The optimal lenses for a good telescope are achromats. This means these are planned with two, different material lenses, which have different refraction, well designed surface curves to fit each other, for the distortion-free imaging, and to neutralize the chromatic aberration. The entry level achromats are glued together (also known as 'glued achromats'), and have very clear and sharp image in a telescope. You should get these to build an excellent Kepler-scope.
But how to get them? Very easy, here is a site where you can find them (and others, too). You will need three lenses (originally it's enough to use only two ones, but this alignment is more professional). Two lenses are the same size, and the third is bigger. But now let's see the parts of a Kepler-scope, where I'll explain the whole project.

Step 2: THE KEPLER-TELESCOPE

This arrangement is a very old and very simple way to magnify distant objects. The parallel lightbeam from the object reaches a large diameter and relatively long focused collector lens, gets refracted and travels to the focus point, where gets into a small diameter, short focused lens, which magnifies the image. The large lens is the 'objective', the small is the 'eyepiece'. The focus lenght of the objectice and the eyepiece added together gives the total lenght of your telescope, the ratio of the lenses gives the magnification. But in this scope I planned a twist, because, if you put two similar achromatic lenses together as seen on the picture, you get a very good eyepiece with double magnification, named Ploessl-eyepiece. Thus we use 3 lenses with the following sort:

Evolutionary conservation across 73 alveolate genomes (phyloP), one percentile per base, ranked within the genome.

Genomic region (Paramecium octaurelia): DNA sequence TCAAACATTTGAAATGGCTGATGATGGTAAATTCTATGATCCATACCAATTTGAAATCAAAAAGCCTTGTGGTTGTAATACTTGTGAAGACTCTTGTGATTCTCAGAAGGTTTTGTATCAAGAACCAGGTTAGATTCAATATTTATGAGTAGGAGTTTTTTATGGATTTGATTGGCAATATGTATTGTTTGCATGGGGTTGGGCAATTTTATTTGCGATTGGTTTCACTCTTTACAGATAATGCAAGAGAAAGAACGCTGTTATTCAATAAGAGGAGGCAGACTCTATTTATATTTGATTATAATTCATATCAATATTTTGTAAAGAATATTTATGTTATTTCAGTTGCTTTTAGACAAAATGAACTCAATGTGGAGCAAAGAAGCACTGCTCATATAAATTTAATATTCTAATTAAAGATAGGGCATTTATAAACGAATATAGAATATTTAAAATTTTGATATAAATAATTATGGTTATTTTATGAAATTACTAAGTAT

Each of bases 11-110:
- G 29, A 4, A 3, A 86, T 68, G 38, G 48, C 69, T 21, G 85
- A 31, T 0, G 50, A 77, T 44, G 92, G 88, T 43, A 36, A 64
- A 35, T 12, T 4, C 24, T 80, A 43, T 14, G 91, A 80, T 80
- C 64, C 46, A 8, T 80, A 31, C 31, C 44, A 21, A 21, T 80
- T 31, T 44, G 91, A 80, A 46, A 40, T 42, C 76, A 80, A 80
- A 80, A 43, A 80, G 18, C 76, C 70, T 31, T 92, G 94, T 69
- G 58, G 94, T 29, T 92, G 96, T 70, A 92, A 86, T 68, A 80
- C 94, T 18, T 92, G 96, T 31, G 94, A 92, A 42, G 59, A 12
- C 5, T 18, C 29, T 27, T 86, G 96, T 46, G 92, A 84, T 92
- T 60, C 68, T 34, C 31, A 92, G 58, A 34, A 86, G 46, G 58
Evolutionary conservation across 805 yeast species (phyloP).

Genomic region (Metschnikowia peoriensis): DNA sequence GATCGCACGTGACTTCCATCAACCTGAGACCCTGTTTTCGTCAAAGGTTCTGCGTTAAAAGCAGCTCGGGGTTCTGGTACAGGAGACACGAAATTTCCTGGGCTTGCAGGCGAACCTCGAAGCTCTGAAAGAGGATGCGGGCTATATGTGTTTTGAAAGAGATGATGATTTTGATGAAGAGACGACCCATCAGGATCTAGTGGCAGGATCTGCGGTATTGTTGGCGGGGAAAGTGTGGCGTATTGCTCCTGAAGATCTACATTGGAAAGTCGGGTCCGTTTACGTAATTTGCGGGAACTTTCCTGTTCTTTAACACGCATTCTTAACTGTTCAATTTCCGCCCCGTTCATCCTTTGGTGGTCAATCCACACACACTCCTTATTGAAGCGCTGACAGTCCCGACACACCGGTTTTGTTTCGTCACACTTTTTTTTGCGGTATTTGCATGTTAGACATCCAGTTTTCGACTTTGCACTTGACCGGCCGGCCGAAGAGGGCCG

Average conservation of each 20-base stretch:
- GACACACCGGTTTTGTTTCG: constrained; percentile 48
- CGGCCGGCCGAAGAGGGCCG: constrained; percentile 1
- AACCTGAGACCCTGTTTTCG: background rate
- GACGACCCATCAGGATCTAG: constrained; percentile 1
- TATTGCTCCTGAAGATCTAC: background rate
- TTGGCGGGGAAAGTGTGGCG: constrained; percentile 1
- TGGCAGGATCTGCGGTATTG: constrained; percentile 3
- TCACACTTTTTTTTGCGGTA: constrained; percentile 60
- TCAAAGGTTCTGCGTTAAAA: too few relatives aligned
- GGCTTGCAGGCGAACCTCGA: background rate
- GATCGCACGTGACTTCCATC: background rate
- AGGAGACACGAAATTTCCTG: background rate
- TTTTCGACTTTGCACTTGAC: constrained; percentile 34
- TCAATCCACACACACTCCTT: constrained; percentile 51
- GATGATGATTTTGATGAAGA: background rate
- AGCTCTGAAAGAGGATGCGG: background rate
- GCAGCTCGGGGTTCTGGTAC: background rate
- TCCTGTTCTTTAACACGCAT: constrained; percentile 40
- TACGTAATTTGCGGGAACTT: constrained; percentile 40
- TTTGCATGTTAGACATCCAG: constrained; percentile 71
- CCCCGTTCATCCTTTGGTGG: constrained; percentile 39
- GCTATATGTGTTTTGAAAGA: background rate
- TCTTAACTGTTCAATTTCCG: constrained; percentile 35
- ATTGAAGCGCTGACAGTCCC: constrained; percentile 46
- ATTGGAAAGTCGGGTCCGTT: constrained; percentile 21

The objective - 5 eur
focus = 250 mm diameter = 30 mm
Art.Nr.: 569.OAL - this is the number you can identify the objectiv lens.
Here is its datasheet on the AstroMedia: http://astromedia.eu/Material-fuer-Selbermacher/O...
You have to get 1 of this lense for the objective.

The eyepiece - 4,6 eur.
focus = 26,5 mm diameter = 18,0 mm
Art.Nr.: 551.OAL - this is the number you can identify the eyepiece lenses.
Here is its datasheet on the AstroMedia: http://astromedia.eu/Material-fuer-Selbermacher/O...
You have to get 2 of them for the Ploessl-eyepiece. But one lens for a simple eyepiece with 10x magnification is also possible.

Step 3: MATERIALS AND TOOLS

Over the lenses, you will have to get some elements, but those are very common.

Let's see the materials:

The 3 achromat lenses, as explained above

A hoover tube, plastic or metal (26-27 cm lenght)

An old pen or some plastic tube (cca. 5-6 cm lenght)

2 bigger plastic bottle cap Black sheet (not glossy!)

Insulate tape

Some cardboard stripes in some mm-s to drive and keep the eyepiece tube.

And the tools:

Cutter or scissors

Glue tape, and some liquid glue